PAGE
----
Childhood Cancer

As soon as you can, learn about the shift changes on your child’s floor. These generally occur every eight or twelve hours. Shift change is a necessary, and sometimes hectic, time when the outgoing staff members meet with the incoming staff to report on the status of all the patients on the floor. They discuss:

• A brief history of each patient

• A summary of major events from the last two shifts, such as, “She vomited after each dose of morphine, so today we switched to Tylenol® with codeine and she’s feeling much better.”

• What needs to be done, for example, “The lab work is not done yet and Dr. Jones is waiting for the results.”

• Family information, such as, “John’s father had to go to work. His phone number is posted by the bed. John’s aunt is staying with him now.”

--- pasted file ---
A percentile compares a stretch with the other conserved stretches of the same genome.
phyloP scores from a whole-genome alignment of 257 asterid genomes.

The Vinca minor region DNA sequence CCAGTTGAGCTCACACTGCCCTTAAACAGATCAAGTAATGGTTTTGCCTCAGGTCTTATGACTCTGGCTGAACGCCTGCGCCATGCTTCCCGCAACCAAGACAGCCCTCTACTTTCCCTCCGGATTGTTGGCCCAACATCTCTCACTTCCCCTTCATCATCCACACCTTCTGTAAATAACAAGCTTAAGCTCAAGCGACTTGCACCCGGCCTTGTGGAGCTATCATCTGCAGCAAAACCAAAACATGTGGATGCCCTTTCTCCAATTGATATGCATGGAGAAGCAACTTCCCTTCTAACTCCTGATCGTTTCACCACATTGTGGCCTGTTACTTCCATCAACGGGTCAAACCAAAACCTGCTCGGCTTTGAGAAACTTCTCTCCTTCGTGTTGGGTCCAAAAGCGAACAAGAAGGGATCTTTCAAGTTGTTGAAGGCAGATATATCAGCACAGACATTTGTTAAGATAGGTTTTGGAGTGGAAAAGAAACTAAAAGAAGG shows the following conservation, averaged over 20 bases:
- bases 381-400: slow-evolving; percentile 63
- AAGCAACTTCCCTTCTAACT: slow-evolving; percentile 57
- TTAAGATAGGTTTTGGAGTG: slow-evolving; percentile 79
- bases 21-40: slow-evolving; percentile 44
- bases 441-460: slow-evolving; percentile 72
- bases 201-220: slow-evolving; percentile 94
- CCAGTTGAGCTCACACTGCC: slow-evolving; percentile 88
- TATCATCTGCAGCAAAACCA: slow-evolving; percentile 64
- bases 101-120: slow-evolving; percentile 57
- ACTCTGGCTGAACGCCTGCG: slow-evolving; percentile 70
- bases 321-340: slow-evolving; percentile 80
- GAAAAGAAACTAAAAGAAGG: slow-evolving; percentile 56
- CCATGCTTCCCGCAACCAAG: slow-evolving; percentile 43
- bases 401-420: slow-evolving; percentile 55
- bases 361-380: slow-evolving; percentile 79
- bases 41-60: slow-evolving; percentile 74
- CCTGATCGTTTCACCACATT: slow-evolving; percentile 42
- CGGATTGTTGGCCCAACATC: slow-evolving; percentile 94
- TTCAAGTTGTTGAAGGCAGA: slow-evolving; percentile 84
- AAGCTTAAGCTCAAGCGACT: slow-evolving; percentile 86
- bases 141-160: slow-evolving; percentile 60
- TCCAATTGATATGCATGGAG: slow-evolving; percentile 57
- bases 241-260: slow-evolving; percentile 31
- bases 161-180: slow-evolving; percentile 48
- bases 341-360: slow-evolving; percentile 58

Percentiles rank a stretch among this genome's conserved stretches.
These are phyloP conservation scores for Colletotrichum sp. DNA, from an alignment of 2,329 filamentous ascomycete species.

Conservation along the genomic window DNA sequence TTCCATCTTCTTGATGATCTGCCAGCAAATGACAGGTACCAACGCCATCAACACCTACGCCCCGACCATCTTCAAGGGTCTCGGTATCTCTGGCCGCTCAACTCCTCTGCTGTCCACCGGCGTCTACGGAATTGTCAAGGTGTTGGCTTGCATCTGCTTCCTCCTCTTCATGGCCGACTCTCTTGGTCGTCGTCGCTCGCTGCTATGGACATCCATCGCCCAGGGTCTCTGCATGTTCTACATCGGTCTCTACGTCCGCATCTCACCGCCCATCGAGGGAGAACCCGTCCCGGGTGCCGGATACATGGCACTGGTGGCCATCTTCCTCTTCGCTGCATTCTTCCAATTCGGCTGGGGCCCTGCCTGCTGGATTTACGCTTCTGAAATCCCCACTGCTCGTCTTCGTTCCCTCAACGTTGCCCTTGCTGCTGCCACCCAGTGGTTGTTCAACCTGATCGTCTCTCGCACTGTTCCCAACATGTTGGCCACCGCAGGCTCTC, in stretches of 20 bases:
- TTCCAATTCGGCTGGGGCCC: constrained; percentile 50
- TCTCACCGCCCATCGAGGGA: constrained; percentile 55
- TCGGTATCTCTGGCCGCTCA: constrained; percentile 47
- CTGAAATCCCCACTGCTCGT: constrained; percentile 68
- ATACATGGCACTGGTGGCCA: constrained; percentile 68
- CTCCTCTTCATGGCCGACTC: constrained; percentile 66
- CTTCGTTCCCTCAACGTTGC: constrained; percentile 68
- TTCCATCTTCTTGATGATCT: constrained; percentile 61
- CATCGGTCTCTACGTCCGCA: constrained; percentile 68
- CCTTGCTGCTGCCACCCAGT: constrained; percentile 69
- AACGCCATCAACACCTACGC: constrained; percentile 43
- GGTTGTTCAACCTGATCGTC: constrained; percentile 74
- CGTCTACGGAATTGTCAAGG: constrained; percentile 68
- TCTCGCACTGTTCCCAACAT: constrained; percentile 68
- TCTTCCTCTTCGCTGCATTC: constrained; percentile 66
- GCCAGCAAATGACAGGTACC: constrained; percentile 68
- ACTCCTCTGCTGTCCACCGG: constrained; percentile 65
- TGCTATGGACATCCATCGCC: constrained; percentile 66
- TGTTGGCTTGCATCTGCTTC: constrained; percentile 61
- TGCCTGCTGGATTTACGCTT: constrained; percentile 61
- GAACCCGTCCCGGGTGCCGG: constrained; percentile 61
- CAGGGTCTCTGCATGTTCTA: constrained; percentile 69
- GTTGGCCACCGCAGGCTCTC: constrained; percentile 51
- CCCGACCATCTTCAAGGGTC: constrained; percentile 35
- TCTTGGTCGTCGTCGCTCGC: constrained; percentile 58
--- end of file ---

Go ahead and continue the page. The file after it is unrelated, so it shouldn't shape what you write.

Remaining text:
After hearing a report on all the patients, the nurses decide how to assign patients to incoming nurses to keep the work load even. Next, each nurse spends a few minutes organizing and prioritizing what he needs to do for each of his patients.

You should try to avoid calling during the shift change hour (a half hour before and a half hour after) with non-urgent questions, comments, or requests. If you press the call button, the unit secretary will tell you it may be a while before a nurse comes because, “They are in report.” Of course, the nurses will respond to things that cannot wait, such as your child vomiting, an empty IV bag, severe pain, or another emergency.

Whenever Katy is hospitalized, I introduce myself and my daughter and ask when the shift change is. Then I say, “I’ll do my best not to bother you.” I always get a grateful smile. If I need something and I see them in report, I wave and go back into the room. I get more smiles. Then, whenever I really need help, they are almost always just fabulous. I’ve found that when we all work as a team, it goes much smoother.